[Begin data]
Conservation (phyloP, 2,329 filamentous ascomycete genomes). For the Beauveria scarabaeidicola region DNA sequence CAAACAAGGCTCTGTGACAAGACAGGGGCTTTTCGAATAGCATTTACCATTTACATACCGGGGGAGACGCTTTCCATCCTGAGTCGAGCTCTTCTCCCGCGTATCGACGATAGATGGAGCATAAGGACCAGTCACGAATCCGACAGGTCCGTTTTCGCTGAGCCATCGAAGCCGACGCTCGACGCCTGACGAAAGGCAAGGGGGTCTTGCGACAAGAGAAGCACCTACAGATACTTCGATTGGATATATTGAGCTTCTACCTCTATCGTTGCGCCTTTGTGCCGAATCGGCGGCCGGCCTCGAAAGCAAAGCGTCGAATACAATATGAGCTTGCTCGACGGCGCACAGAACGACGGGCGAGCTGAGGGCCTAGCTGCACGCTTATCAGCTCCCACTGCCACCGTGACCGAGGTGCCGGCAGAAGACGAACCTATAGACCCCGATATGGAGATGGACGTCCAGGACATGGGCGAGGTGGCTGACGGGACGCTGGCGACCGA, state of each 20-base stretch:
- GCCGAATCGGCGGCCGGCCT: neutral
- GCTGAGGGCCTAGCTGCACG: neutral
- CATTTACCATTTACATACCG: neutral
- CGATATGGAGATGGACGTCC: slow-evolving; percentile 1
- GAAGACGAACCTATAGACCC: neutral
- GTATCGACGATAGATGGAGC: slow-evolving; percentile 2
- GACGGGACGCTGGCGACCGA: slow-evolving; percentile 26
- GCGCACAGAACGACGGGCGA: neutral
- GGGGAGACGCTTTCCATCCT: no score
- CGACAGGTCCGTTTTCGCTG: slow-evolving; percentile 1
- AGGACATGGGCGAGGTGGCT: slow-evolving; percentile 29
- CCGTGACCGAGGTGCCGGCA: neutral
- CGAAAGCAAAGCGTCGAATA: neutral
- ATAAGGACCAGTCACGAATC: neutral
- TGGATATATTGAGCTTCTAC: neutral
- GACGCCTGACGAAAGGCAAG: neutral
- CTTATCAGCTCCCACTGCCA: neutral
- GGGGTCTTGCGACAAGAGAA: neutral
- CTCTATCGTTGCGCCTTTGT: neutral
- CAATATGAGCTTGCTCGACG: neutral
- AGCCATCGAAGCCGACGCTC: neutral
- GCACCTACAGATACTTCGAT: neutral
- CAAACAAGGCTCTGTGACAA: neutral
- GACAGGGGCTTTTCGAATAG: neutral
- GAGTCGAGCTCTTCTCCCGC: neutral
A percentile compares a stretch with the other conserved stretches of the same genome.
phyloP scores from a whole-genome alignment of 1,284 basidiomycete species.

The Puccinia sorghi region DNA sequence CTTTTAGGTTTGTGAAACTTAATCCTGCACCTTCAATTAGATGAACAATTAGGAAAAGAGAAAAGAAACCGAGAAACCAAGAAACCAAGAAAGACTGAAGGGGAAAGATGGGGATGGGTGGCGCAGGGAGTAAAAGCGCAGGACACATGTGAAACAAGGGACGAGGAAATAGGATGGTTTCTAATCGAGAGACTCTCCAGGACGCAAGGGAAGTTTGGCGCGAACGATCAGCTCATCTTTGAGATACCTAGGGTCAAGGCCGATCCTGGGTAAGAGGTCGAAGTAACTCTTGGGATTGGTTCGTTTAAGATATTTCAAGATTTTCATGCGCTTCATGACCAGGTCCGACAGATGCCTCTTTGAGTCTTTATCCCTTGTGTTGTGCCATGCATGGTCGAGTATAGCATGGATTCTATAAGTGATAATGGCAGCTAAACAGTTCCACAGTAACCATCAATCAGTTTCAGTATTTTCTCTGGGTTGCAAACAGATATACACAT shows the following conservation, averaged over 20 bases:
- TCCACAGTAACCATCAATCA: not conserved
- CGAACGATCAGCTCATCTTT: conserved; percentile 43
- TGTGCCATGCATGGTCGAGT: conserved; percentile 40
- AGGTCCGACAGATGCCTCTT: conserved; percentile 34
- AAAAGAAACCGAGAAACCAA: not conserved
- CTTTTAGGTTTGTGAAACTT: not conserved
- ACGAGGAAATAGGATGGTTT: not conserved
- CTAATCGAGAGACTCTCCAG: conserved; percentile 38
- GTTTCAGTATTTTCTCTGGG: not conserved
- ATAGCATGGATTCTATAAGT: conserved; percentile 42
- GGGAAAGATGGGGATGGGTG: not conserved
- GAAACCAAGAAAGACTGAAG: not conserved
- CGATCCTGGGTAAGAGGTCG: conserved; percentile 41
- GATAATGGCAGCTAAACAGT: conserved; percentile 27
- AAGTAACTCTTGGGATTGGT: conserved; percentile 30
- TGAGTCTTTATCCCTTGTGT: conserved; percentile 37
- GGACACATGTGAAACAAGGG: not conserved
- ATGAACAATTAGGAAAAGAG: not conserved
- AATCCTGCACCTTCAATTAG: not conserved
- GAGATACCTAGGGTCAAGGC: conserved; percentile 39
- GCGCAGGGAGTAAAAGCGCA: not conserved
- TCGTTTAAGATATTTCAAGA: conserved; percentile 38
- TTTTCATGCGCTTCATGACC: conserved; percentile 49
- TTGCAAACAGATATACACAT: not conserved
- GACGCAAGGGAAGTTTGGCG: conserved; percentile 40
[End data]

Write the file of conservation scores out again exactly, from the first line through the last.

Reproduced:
Conservation (phyloP, 2,329 filamentous ascomycete genomes). For the Beauveria scarabaeidicola region DNA sequence CAAACAAGGCTCTGTGACAAGACAGGGGCTTTTCGAATAGCATTTACCATTTACATACCGGGGGAGACGCTTTCCATCCTGAGTCGAGCTCTTCTCCCGCGTATCGACGATAGATGGAGCATAAGGACCAGTCACGAATCCGACAGGTCCGTTTTCGCTGAGCCATCGAAGCCGACGCTCGACGCCTGACGAAAGGCAAGGGGGTCTTGCGACAAGAGAAGCACCTACAGATACTTCGATTGGATATATTGAGCTTCTACCTCTATCGTTGCGCCTTTGTGCCGAATCGGCGGCCGGCCTCGAAAGCAAAGCGTCGAATACAATATGAGCTTGCTCGACGGCGCACAGAACGACGGGCGAGCTGAGGGCCTAGCTGCACGCTTATCAGCTCCCACTGCCACCGTGACCGAGGTGCCGGCAGAAGACGAACCTATAGACCCCGATATGGAGATGGACGTCCAGGACATGGGCGAGGTGGCTGACGGGACGCTGGCGACCGA, state of each 20-base stretch:
- GCCGAATCGGCGGCCGGCCT: neutral
- GCTGAGGGCCTAGCTGCACG: neutral
- CATTTACCATTTACATACCG: neutral
- CGATATGGAGATGGACGTCC: slow-evolving; percentile 1
- GAAGACGAACCTATAGACCC: neutral
- GTATCGACGATAGATGGAGC: slow-evolving; percentile 2
- GACGGGACGCTGGCGACCGA: slow-evolving; percentile 26
- GCGCACAGAACGACGGGCGA: neutral
- GGGGAGACGCTTTCCATCCT: no score
- CGACAGGTCCGTTTTCGCTG: slow-evolving; percentile 1
- AGGACATGGGCGAGGTGGCT: slow-evolving; percentile 29
- CCGTGACCGAGGTGCCGGCA: neutral
- CGAAAGCAAAGCGTCGAATA: neutral
- ATAAGGACCAGTCACGAATC: neutral
- TGGATATATTGAGCTTCTAC: neutral
- GACGCCTGACGAAAGGCAAG: neutral
- CTTATCAGCTCCCACTGCCA: neutral
- GGGGTCTTGCGACAAGAGAA: neutral
- CTCTATCGTTGCGCCTTTGT: neutral
- CAATATGAGCTTGCTCGACG: neutral
- AGCCATCGAAGCCGACGCTC: neutral
- GCACCTACAGATACTTCGAT: neutral
- CAAACAAGGCTCTGTGACAA: neutral
- GACAGGGGCTTTTCGAATAG: neutral
- GAGTCGAGCTCTTCTCCCGC: neutral
A percentile compares a stretch with the other conserved stretches of the same genome.
phyloP scores from a whole-genome alignment of 1,284 basidiomycete species.

The Puccinia sorghi region DNA sequence CTTTTAGGTTTGTGAAACTTAATCCTGCACCTTCAATTAGATGAACAATTAGGAAAAGAGAAAAGAAACCGAGAAACCAAGAAACCAAGAAAGACTGAAGGGGAAAGATGGGGATGGGTGGCGCAGGGAGTAAAAGCGCAGGACACATGTGAAACAAGGGACGAGGAAATAGGATGGTTTCTAATCGAGAGACTCTCCAGGACGCAAGGGAAGTTTGGCGCGAACGATCAGCTCATCTTTGAGATACCTAGGGTCAAGGCCGATCCTGGGTAAGAGGTCGAAGTAACTCTTGGGATTGGTTCGTTTAAGATATTTCAAGATTTTCATGCGCTTCATGACCAGGTCCGACAGATGCCTCTTTGAGTCTTTATCCCTTGTGTTGTGCCATGCATGGTCGAGTATAGCATGGATTCTATAAGTGATAATGGCAGCTAAACAGTTCCACAGTAACCATCAATCAGTTTCAGTATTTTCTCTGGGTTGCAAACAGATATACACAT shows the following conservation, averaged over 20 bases:
- TCCACAGTAACCATCAATCA: not conserved
- CGAACGATCAGCTCATCTTT: conserved; percentile 43
- TGTGCCATGCATGGTCGAGT: conserved; percentile 40
- AGGTCCGACAGATGCCTCTT: conserved; percentile 34
- AAAAGAAACCGAGAAACCAA: not conserved
- CTTTTAGGTTTGTGAAACTT: not conserved
- ACGAGGAAATAGGATGGTTT: not conserved
- CTAATCGAGAGACTCTCCAG: conserved; percentile 38
- GTTTCAGTATTTTCTCTGGG: not conserved
- ATAGCATGGATTCTATAAGT: conserved; percentile 42
- GGGAAAGATGGGGATGGGTG: not conserved
- GAAACCAAGAAAGACTGAAG: not conserved
- CGATCCTGGGTAAGAGGTCG: conserved; percentile 41
- GATAATGGCAGCTAAACAGT: conserved; percentile 27
- AAGTAACTCTTGGGATTGGT: conserved; percentile 30
- TGAGTCTTTATCCCTTGTGT: conserved; percentile 37
- GGACACATGTGAAACAAGGG: not conserved
- ATGAACAATTAGGAAAAGAG: not conserved
- AATCCTGCACCTTCAATTAG: not conserved
- GAGATACCTAGGGTCAAGGC: conserved; percentile 39
- GCGCAGGGAGTAAAAGCGCA: not conserved
- TCGTTTAAGATATTTCAAGA: conserved; percentile 38
- TTTTCATGCGCTTCATGACC: conserved; percentile 49
- TTGCAAACAGATATACACAT: not conserved
- GACGCAAGGGAAGTTTGGCG: conserved; percentile 40